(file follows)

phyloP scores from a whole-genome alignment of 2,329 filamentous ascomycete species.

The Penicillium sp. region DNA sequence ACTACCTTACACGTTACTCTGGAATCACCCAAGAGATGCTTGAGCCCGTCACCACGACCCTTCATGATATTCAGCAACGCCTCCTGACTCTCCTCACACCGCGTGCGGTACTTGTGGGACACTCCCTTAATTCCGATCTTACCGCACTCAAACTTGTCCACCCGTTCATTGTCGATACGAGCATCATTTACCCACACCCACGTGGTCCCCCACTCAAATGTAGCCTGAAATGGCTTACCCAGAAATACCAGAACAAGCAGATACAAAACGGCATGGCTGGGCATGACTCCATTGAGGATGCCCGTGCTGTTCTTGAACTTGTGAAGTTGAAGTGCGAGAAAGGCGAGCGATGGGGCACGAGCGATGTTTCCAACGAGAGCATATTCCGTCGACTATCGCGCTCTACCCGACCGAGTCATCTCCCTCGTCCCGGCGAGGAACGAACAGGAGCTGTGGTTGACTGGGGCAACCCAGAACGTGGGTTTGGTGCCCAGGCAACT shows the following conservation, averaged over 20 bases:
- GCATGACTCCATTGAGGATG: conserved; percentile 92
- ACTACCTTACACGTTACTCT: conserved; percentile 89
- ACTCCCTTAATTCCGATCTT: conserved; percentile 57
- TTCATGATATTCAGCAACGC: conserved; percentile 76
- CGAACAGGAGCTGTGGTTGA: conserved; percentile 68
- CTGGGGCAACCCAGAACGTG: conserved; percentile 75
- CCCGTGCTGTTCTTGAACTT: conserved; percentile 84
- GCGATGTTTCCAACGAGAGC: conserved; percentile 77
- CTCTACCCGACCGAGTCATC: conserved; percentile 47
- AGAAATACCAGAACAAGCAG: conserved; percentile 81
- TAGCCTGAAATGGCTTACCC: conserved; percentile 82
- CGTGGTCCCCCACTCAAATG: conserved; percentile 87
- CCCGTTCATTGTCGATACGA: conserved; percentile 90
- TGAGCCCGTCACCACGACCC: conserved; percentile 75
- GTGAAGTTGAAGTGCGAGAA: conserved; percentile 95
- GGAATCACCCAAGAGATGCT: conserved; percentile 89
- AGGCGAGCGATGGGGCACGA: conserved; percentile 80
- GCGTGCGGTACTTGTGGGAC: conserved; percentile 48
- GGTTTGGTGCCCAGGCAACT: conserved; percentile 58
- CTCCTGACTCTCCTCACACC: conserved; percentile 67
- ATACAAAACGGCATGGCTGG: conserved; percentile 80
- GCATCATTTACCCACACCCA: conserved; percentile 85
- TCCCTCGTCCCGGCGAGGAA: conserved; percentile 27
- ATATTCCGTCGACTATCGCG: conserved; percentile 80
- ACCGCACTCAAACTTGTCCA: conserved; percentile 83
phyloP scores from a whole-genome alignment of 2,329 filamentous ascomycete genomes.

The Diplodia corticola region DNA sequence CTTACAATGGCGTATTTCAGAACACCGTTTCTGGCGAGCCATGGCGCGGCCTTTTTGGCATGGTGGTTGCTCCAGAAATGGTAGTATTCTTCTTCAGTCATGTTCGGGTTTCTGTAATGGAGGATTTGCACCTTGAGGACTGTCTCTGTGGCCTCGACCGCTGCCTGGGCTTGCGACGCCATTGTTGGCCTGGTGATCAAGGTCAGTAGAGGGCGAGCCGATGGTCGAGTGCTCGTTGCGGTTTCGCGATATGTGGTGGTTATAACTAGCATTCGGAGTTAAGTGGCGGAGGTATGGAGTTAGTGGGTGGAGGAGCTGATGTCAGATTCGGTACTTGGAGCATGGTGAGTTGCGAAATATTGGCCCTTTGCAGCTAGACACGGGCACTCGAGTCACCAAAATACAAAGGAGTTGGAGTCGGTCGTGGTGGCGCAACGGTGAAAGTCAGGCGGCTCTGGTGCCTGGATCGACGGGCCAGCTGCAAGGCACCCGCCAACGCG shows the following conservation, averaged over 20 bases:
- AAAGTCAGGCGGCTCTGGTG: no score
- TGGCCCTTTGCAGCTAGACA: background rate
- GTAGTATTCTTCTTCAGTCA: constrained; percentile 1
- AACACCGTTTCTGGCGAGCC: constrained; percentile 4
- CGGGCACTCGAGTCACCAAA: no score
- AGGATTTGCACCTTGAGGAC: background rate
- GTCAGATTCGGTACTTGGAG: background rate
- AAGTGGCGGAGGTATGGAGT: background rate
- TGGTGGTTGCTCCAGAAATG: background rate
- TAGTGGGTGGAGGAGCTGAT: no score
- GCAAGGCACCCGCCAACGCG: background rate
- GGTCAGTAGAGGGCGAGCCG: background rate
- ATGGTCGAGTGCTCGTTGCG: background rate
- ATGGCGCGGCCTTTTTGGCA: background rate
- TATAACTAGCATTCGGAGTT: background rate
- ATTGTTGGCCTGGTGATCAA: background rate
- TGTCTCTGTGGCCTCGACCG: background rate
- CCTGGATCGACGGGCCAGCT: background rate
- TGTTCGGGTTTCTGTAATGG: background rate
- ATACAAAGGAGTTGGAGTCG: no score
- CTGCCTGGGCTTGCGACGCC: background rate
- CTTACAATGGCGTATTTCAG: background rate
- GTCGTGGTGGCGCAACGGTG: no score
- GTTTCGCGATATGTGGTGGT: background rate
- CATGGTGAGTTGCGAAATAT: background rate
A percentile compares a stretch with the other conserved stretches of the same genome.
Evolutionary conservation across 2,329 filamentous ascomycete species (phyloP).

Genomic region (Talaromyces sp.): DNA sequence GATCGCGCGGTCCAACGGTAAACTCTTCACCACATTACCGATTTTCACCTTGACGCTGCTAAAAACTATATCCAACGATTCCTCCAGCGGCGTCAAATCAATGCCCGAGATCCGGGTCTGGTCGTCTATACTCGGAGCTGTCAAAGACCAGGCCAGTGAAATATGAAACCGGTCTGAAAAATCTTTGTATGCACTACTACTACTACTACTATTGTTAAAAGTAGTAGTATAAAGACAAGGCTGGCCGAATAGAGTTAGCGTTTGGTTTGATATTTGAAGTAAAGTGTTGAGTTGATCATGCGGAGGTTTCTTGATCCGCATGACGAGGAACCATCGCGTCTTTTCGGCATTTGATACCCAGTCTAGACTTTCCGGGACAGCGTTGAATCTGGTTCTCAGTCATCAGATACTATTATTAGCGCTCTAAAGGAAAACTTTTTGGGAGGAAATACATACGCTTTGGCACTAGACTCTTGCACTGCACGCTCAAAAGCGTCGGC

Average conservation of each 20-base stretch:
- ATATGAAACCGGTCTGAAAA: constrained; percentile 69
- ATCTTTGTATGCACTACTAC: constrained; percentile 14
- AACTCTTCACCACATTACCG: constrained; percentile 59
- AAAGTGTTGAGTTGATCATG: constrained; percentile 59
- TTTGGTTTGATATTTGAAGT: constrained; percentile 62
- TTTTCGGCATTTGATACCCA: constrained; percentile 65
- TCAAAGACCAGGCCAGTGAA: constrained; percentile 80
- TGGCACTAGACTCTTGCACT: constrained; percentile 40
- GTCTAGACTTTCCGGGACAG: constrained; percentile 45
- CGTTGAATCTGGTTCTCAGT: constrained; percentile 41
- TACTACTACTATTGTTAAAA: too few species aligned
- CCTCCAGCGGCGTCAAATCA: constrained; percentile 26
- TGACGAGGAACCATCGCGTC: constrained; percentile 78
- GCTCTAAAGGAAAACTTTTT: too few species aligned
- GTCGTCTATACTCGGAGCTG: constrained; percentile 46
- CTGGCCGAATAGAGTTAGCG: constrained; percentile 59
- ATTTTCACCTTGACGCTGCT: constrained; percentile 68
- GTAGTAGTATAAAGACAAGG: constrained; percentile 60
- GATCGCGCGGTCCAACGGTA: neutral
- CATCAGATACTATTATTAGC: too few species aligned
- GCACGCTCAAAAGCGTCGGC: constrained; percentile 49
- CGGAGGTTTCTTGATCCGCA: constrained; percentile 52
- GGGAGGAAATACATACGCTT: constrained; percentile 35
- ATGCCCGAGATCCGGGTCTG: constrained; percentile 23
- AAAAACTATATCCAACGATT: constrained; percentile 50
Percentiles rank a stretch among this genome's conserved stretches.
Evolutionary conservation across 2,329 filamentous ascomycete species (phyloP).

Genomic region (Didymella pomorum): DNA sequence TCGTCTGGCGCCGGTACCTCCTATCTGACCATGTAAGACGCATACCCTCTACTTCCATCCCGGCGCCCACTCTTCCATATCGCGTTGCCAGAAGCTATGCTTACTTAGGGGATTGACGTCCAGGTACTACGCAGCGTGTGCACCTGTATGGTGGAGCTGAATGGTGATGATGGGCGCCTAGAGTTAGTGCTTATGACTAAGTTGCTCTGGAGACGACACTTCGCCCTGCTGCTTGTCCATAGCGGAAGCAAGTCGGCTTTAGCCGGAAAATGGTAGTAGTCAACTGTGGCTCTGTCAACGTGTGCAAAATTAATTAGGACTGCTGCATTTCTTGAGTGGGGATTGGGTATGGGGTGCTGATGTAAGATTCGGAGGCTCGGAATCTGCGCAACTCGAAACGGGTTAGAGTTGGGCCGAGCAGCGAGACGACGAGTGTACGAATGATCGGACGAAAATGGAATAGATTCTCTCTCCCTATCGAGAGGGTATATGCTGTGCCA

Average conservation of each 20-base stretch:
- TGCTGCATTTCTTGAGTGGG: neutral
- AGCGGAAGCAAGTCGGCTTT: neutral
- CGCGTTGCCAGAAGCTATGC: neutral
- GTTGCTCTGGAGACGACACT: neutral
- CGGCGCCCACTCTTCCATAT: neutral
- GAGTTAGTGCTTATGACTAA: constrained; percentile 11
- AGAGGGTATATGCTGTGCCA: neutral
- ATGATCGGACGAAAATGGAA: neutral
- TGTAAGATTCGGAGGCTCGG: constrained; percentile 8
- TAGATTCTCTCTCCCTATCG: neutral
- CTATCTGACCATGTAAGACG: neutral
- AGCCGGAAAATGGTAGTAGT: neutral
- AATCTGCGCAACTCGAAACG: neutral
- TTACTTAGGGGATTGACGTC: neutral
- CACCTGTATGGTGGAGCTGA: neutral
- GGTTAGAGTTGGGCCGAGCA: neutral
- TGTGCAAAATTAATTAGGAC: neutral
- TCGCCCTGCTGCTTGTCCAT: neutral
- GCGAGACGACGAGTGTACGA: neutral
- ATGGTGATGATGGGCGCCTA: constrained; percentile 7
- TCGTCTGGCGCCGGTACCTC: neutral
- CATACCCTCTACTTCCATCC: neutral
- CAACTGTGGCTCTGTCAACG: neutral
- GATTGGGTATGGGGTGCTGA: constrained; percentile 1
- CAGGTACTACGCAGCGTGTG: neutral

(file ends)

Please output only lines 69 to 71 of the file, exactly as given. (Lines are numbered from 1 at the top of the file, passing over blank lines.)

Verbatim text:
- TACTACTACTATTGTTAAAA: too few species aligned
- CCTCCAGCGGCGTCAAATCA: constrained; percentile 26
- TGACGAGGAACCATCGCGTC: constrained; percentile 78